The Coach: Dimitris Itoudis, CSKA Moscow

May 05, 2019 by Print
The Coach: Dimitris Itoudis, CSKA Moscow

After spending more than a decade as one of the continent's most elite assistant coaches, Dimitris Itoudis has forged a reputation as one of Europe's top head coaches, too, with five years of relentless excellence at the helm of CSKA Moscow.

Itoudis started his coaching career at a young age and had various assignments in Croatia and his native Greece before becoming Zeljko Obradovic's assistant at Panathinaikos Athens. They enjoyed unprecedented success together, including five EuroLeague titles, before leaving the club in 2013.

Itoudis took a year off before taking over at Turkish side Banvit Bandirma for one season. Then, CSKA came calling, and he has met the club's high expectations every season. To date, Itoudis has guided CSKA to the EuroLeague Final Four and to the VTB United League title in each of his four full seasons on its bench.

In just his second season with the club, Itoudis and CSKA were crowned EuroLeague kings after their thrilling overtime victory against Obradovic's Fenerbahce Istanbul team at the 2016 Final Four in Berlin. Now, following a second-place regular season finish with a 24-6 record, Itoudis is setting CSKA's sights on a second EuroLeague title together. Anyone doubting their capabilities or toughness was answered emphatically in the playoffs, when CSKA responded to briefly losing home-court advantage by winning twice on the same court in Vitoria-Gasteiz that will decide this season's champion.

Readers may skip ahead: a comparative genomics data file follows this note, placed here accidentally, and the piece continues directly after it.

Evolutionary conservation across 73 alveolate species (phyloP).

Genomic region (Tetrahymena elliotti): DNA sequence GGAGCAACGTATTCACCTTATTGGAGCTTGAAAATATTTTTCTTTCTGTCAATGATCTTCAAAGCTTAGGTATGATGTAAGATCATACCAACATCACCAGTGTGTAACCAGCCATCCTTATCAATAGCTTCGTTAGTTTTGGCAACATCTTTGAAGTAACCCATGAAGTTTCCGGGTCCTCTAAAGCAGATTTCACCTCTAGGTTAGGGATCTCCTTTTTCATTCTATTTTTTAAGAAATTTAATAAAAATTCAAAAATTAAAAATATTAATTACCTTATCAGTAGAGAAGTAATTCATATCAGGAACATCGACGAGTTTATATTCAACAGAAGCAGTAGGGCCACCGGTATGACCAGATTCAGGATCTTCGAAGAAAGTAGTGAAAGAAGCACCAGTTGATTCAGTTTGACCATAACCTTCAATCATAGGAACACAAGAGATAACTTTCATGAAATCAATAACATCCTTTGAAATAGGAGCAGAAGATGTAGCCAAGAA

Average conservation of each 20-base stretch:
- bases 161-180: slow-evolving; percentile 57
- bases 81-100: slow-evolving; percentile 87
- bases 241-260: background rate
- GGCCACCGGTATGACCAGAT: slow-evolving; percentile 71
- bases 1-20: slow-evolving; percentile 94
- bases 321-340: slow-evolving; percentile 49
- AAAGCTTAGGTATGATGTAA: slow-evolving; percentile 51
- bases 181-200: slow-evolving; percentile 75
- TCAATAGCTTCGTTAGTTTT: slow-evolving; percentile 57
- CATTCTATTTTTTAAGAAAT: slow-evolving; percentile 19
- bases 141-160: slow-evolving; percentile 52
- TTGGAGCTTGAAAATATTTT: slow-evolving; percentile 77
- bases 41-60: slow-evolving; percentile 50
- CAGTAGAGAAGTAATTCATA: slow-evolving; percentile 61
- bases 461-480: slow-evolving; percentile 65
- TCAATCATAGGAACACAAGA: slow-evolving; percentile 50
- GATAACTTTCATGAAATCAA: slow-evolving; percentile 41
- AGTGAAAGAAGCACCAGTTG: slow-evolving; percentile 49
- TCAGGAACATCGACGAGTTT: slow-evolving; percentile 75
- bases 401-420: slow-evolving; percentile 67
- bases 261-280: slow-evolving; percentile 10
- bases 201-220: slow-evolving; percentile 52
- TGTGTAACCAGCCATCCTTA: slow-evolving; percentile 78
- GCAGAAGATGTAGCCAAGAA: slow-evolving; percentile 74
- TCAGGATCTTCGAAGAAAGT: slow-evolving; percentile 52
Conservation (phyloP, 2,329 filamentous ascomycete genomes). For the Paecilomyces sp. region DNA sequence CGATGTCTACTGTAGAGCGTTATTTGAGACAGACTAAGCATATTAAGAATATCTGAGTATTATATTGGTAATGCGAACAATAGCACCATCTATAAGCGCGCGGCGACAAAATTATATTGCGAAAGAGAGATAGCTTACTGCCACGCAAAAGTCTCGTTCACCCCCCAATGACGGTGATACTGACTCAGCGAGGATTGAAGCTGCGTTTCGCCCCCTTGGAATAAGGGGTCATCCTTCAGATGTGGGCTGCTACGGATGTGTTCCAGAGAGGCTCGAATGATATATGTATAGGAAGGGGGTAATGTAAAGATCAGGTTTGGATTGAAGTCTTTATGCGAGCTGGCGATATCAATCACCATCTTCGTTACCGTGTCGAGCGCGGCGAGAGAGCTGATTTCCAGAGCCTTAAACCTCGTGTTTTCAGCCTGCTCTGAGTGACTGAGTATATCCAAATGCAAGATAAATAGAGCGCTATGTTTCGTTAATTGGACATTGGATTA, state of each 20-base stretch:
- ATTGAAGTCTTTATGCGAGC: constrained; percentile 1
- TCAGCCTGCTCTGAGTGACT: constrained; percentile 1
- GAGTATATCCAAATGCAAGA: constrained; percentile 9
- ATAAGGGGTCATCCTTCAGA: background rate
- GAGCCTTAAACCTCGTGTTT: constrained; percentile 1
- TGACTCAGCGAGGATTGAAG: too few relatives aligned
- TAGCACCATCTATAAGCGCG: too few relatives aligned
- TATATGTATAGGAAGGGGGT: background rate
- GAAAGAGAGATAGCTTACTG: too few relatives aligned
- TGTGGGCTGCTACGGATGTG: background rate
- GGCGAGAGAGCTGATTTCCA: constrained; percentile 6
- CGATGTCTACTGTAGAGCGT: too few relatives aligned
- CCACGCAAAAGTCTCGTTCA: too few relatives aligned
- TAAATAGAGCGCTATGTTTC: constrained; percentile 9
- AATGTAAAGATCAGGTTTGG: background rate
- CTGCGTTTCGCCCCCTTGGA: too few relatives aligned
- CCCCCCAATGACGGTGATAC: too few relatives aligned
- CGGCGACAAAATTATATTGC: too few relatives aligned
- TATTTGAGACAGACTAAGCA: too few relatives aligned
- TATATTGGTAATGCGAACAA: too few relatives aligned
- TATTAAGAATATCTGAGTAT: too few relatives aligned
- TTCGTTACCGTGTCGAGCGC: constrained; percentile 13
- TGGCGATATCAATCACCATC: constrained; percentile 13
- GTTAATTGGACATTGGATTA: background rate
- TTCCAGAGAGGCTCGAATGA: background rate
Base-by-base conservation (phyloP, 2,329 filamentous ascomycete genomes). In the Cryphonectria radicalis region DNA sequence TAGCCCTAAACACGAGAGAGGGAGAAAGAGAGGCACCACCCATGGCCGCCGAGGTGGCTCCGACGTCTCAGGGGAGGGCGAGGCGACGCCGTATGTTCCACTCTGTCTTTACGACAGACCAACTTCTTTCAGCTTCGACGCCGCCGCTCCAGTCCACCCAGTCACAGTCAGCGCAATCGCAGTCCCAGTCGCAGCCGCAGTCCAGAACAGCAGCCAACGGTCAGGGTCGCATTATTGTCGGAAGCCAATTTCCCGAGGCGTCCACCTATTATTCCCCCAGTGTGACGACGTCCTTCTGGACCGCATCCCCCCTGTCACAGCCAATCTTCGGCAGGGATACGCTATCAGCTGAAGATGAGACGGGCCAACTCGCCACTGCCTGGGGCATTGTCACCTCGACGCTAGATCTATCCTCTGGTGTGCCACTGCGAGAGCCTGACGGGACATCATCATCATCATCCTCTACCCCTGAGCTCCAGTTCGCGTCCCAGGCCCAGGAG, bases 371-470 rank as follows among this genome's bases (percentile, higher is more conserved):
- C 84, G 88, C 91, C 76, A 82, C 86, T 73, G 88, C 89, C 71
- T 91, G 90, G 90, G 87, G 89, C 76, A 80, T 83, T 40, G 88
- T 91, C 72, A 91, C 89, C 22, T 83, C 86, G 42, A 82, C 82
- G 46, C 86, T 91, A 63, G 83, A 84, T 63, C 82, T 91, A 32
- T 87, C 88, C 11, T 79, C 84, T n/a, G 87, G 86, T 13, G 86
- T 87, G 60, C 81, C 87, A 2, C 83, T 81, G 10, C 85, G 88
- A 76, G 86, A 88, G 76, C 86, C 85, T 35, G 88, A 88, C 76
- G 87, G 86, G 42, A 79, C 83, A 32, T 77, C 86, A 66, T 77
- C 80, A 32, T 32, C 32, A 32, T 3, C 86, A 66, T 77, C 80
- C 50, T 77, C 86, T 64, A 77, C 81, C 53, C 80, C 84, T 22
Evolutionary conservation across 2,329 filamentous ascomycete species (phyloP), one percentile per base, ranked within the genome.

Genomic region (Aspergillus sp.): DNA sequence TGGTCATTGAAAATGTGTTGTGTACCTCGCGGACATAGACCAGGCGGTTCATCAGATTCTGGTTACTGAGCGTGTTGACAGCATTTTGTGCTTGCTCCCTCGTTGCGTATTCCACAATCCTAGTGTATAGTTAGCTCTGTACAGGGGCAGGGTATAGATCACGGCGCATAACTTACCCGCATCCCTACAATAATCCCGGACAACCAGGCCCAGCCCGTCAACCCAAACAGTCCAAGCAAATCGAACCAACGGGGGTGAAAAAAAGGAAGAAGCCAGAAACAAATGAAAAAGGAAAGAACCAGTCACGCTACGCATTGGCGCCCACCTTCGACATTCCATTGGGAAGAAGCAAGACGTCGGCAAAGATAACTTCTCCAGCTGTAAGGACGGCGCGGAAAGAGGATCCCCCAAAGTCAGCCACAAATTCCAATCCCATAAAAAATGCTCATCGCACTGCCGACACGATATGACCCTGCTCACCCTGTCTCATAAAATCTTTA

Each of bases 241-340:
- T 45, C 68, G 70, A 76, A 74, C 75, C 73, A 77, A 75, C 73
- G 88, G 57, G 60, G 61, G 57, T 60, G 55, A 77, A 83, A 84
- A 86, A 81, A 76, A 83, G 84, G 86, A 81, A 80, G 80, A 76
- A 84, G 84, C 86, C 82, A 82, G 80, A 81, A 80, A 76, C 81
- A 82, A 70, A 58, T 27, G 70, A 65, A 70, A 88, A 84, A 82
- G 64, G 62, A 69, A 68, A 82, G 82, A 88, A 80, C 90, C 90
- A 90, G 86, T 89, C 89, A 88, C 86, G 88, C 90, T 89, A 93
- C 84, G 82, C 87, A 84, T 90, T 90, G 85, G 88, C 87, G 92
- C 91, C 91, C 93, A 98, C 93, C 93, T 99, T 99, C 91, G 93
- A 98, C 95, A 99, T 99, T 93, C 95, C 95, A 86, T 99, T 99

Itoudis is very much a modern coach, striking the right balance between insisting his players maintain their professional discipline while also respecting their status. Just like his mentor, Obradovic, he knows when to support his players with a protective arm around the shoulder but is never afraid to give them direct and forceful feedback when necessary.

Itoudis expounds an offense-first philosophy based on rapid ball movement and the belief that every player should be mobile and capable of creativity around the basket. CSKA has averaged 88.1 points per game – far more than any other team – in its five years under Itoudis, and that offensive potency will again be the cornerstone of the Russian giant's Final Four challenge.